Running’s popularity among people of all ages continues. Health benefits, social interaction, stress relief, charities/causes, and weight loss are a few reasons why running is such a draw to so many people. The main detractor from becoming a dasher? Newbies don’t know how to get started.
Here are 10 running rules for beginners to get you started on the right path:
• Start running on a treadmill or very flat terrain. Running is a very challenging activity, so don’t make it any harder than necessary when you’re starting out. For the first few months, stick to flat paths or run on a treadmill, keeping the incline low.
• Warm up and cool down. If you ease your body into each run, it will be easier to sustain the effort necessary to keep you going. Start and finish every run with three to five minutes of walking.
• Go shopping. Running requires very little equipment. All you really need is a good pair of running shoes and a supportive sports bra. For footwear, visit a local running specialty store and get properly fitted.
• Walk, run-walk, then run. If you’re brand new to regular exercise, start by walking (not running). For the first three weeks, walk 30 minutes several times a week. Gradually mix in a little running (15 to 60 seconds) for every two to four minutes of walking. Little by little you’ll run more and walk less and before you know it you’ll be running and loving it!
• Follow the three-week rule. The number one reason most people quit a new running regimen is they do too much too soon. Stick with the same routine for at least three weeks before you progress to allow your body time to adapt.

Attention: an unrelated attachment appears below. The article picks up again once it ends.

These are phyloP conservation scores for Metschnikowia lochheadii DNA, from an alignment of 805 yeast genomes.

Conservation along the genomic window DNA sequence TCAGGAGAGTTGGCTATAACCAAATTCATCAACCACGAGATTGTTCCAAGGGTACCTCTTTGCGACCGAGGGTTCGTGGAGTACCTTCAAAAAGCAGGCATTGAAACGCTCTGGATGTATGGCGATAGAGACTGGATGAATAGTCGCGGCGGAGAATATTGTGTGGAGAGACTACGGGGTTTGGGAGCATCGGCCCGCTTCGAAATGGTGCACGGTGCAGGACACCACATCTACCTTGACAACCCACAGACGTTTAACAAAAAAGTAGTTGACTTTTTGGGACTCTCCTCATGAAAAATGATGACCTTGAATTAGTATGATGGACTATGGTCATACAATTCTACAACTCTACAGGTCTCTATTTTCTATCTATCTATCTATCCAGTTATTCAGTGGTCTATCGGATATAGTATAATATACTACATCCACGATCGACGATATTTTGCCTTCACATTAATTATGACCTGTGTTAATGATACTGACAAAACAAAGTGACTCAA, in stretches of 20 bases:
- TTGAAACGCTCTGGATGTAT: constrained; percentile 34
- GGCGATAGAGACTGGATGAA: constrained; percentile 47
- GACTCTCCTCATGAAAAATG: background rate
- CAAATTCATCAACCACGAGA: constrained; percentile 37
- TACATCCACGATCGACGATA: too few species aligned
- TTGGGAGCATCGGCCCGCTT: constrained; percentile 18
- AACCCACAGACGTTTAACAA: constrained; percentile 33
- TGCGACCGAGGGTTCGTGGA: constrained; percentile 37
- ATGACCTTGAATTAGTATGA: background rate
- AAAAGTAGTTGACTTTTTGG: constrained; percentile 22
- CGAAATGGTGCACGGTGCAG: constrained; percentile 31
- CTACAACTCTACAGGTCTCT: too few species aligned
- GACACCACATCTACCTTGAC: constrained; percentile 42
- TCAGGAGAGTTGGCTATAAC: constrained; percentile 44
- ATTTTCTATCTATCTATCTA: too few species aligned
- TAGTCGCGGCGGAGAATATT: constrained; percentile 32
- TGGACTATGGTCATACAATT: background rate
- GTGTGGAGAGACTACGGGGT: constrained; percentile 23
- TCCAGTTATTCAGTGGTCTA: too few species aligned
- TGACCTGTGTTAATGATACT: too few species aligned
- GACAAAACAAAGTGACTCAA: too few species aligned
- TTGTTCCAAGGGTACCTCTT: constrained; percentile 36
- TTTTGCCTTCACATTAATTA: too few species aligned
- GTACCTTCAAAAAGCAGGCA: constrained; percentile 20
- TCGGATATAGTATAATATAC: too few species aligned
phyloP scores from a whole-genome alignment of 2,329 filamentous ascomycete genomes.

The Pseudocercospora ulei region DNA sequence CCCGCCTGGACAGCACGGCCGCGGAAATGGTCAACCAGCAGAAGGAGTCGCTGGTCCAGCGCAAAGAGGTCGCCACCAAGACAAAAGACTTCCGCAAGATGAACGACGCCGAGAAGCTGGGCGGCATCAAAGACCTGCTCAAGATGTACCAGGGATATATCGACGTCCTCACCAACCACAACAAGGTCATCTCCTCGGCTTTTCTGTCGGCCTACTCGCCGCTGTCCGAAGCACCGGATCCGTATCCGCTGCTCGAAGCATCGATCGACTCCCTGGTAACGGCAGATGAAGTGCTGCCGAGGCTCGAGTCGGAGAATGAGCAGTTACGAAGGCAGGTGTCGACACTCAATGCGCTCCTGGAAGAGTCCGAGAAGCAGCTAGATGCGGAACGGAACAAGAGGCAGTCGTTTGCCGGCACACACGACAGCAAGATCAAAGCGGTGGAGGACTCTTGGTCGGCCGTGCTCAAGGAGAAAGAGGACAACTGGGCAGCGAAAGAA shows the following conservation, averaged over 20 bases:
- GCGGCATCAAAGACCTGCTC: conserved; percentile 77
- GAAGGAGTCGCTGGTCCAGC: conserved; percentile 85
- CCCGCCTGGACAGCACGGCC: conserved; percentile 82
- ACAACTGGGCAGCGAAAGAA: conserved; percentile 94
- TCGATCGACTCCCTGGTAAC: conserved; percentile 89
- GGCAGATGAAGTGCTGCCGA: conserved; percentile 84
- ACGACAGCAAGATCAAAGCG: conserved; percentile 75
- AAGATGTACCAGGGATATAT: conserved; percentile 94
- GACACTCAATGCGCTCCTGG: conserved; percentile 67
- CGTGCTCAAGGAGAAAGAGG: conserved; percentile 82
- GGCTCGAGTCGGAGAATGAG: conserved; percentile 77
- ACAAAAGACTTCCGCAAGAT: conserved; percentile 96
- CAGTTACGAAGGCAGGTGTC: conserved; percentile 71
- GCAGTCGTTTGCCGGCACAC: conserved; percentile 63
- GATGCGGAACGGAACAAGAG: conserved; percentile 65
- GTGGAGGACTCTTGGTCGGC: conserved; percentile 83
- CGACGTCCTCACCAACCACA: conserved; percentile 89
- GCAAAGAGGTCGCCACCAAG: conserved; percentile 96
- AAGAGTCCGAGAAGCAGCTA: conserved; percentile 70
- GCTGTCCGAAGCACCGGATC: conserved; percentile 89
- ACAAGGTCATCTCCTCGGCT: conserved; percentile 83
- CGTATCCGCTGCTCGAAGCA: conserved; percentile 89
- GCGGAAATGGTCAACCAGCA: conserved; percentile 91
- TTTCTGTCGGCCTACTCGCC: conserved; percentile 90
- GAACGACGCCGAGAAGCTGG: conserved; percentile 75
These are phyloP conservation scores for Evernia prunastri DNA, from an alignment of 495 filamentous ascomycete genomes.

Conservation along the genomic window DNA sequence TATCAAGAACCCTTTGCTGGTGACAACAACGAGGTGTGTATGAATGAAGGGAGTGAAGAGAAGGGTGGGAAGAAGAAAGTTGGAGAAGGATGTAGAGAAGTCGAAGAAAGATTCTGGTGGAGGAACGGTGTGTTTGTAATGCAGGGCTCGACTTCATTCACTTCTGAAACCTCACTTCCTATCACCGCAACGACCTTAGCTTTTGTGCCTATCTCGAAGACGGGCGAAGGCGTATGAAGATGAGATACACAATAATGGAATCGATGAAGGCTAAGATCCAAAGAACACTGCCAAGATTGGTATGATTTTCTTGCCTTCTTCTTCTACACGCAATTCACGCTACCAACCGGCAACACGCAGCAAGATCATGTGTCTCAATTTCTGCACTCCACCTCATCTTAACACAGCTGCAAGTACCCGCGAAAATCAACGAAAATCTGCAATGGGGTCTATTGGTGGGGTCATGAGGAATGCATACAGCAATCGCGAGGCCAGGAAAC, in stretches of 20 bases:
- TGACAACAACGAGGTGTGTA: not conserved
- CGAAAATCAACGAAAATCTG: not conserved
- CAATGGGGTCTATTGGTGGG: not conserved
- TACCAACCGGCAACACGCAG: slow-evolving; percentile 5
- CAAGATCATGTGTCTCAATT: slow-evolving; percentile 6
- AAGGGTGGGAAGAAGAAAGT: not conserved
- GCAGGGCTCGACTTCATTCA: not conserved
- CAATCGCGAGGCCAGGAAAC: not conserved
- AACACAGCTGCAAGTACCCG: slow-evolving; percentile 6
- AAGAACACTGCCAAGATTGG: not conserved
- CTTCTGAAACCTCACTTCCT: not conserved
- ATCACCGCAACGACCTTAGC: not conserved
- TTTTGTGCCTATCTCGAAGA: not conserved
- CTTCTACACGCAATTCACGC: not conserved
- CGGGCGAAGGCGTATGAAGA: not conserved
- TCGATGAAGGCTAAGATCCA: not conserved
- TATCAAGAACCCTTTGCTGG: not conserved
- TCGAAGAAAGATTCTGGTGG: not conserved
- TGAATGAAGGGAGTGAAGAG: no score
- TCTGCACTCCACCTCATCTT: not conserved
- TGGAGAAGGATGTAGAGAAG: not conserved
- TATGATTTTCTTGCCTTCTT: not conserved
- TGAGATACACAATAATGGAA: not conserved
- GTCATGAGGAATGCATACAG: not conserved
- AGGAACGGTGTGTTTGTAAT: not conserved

• Take the “talk test.” Remember, you want to start out easy. If you’re alone, recite the Pledge of Allegiance a few times. If you’re struggling to get the words out, you’re running too hard.
• Mix in activities you love. Increase your fitness level while decreasing repetitive muscle fatigue by cross training. Try yoga, Pilates, biking, skating or anything you love that gets you moving.
• Set a personal goal. A dangling carrot keeps your motivation flowing. Register for a local 5k or aim to run a certain number of miles or minutes each month.
• Track your progress. Keeping a log is a great way to see where you’ve been and remind yourself of where you’re going. Whether online or on paper, document each run. Include your time, pace and how you felt to see what’s working for you.
• Have fun! Research has shown that exercising with friend(s) helps you stick with a program. Many running stores and gyms offer running groups or programs. You’ll meet new pals and have a super-fun time on the roads.
Girl on the Run provides real-life training tips brought to you by Jessie Sebor, an accomplished endurance athlete who practices what she preaches. Sebor uses her column to provide tips, advice and guidance for runners—no matter their experience or pace. She shares more information and training plans through her magazine WomensRunning.com and on Twitter as @JessieSebor.